GUANTANAMO BAY, Cuba (AFP) — The appearance before a military judge of accused 9/11 conspirators has done little to quiet critics of the tribunal system conceived by the US government to try suspected terrorists.
This is the first major test for the extraordinary military tribunals set up after the worst terror strike on US soil. The tribunals were called off in 2006 by the Supreme Court but then were set back up by the then Republican-led Congress.
Since then the tribunals have faced a firestorm of international criticism, some US opposition and reverses that have delayed the opening of the first genuine trial.
"It was not justice, it was ridiculous," the military attorney for Mustafa al-Hawsawi, Major Jon Jackson, said Thursday after a hearing in the ultramodern new court building set up at the US naval base on Cuba's southeastern tip.
Appearances were kept up. The five accused appeared fit, each accompanied by a team of attorneys. And even if their exchanges with military judge Ralph Kohlmann at times veered toward the surreal, the tone remained polite.
But one by one, the accused refused their lawyers' assistance, and some asked to be executed so they could be martyrs.
"It hardly comes as any surprise that after holding individuals in solitary confinement for five years and subjecting them to torture, these detainees would reject the legal system and offers to represent them," said Anthony Romero, executive director of the American Civil Liberties Union.
Earlier this year the CIA admitted that Khaled Sheikh Mohammed was subjected to the technique of simulated drowning known as "water-boarding" which has been widely denounced as torture.
Chief military defense attorney Colonel Steven David slammed what he said was the judge's rush to hold the hearing without giving the lawyers time to win their clients' trust.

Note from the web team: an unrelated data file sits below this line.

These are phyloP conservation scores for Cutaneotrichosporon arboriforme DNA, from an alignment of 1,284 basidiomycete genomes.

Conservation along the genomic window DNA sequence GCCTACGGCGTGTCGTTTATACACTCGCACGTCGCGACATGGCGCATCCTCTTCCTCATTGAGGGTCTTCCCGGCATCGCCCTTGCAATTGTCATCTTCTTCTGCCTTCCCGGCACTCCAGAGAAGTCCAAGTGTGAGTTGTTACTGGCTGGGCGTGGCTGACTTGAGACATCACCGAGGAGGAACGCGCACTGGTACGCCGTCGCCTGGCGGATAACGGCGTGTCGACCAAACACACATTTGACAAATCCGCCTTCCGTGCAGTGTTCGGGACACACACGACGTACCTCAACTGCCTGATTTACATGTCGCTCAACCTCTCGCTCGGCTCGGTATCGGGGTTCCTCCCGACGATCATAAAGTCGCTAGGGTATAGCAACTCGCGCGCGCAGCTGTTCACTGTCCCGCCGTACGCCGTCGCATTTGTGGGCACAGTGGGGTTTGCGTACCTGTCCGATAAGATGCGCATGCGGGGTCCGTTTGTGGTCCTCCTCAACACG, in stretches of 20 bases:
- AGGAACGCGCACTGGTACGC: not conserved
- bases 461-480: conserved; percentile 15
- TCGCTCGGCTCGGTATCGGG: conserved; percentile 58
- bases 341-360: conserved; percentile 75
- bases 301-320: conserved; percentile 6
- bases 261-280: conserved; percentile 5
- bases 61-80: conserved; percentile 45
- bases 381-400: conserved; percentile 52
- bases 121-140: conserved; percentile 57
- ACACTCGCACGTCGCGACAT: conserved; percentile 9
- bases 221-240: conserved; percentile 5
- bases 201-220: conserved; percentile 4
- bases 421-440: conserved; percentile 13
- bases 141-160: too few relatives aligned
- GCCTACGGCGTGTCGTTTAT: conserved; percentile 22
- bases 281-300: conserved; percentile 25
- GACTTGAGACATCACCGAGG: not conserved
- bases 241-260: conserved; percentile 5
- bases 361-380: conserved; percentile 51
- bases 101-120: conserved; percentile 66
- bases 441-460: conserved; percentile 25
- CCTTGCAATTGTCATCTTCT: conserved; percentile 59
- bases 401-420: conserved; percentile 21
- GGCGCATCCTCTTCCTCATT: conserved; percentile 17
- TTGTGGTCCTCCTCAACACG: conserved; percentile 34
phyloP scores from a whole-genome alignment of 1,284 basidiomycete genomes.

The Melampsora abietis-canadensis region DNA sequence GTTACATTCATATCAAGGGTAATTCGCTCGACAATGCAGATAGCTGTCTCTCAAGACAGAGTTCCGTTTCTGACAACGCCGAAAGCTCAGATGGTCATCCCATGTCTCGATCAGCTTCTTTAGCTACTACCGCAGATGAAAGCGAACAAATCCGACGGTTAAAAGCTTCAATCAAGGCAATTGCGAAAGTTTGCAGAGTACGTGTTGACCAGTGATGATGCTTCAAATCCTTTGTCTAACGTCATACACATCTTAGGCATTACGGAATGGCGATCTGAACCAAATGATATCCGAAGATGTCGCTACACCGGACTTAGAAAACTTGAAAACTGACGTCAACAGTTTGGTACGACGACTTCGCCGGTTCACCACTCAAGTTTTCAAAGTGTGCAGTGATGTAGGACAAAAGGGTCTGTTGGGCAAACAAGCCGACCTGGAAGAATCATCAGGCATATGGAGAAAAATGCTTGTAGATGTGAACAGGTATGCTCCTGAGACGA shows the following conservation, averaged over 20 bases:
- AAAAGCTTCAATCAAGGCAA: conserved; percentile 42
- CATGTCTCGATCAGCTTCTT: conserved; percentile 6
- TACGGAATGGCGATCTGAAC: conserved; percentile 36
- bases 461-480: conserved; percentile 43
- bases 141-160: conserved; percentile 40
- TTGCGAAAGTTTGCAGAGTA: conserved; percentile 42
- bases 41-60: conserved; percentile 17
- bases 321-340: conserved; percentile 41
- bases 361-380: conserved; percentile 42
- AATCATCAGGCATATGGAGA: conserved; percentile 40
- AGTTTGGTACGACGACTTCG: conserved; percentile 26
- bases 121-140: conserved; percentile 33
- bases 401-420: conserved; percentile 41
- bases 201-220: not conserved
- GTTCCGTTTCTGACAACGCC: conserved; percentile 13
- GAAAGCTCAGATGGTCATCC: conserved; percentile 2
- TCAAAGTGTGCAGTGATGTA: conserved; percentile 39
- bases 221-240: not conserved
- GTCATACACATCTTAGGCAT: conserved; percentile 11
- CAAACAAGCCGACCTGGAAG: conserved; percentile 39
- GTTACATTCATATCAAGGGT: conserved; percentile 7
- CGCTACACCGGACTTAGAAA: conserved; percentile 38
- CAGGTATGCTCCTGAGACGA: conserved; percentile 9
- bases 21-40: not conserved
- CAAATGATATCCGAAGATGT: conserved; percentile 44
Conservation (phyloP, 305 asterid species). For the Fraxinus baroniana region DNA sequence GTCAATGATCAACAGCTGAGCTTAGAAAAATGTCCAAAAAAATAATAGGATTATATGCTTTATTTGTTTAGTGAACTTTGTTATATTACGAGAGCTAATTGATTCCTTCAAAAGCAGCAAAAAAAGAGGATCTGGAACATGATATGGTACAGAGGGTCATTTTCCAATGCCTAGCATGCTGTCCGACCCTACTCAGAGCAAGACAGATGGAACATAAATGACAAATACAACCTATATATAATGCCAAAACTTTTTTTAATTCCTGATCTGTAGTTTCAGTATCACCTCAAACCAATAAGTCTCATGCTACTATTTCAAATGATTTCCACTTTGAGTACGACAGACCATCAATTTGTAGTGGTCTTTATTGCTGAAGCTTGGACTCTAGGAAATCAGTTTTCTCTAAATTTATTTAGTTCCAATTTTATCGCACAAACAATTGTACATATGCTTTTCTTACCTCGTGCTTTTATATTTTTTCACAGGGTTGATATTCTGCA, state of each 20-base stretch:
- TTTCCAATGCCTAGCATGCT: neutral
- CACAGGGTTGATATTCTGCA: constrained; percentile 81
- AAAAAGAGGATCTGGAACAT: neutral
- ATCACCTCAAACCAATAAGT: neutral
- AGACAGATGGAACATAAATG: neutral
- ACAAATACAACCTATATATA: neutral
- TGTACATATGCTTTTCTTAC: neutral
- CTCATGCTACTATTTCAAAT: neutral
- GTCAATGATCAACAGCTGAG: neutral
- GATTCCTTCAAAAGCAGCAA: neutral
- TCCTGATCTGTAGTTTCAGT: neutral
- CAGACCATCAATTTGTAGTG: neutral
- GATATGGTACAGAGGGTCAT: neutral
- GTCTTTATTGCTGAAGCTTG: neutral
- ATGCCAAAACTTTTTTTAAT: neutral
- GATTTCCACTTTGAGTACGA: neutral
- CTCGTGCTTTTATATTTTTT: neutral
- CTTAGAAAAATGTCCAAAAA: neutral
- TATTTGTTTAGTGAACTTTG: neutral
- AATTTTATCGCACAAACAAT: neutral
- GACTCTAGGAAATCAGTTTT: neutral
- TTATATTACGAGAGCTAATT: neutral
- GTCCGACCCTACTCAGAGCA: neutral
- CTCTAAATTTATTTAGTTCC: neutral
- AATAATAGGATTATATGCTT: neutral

Attorneys were able to spend little time with the accused, he alleged, while the prosecution has been preparing for years.
Although the issue was only brought up at the end of the hearing, the defense also strongly attacked the judge's decision to allow the accused to talk among themselves during arguments -- while the government for years has worked to keep the men from communicating with each other.
While the tone at times seemed light "it was clear that M. Mohammed was attempting to intimidate M. Hawasawi," argued Jackson.
Visibly angry, Commander Suzanne Lachelier, attorney for Ramzi Binalshibh, lamented that "what we saw today was a lack of desire to honor the principles that those kids are fighting for over there in Afghanistan and Iraq."
A former attorney of Frenchman Zacarias Moussaoui, who was convicted by a federal court to life in prison for aiding hijackers, Edward MacMahon came here to defend Wallid ben-Attash.
Like the five accused Thursday, Moussaoui also tried to ditch his lawyers and steer the trial, but "not everybody in the courtroom thought it was a great idea.
"The idea of the trial was to determine his sentence, it wasn't to allow the defendant to run the show, which is essentially what you saw in this courtroom," MacMahon said.
Colonel Lawrence Morris, the lead prosecutor, disagreed.
"Today you witnessed the continued, steady progress of the justice system," he said. "You stay here, and you watch every minute of this trial (...) and with that open mind, you will be impressed and stunned by the robustness of due process."
The prosecution has asked the judge to fix the opening of the trial for mid-September, a date that falls at the heart of the US presidential campaign. Defense attorneys and rights groups allege the timing is designed to influence the November election.
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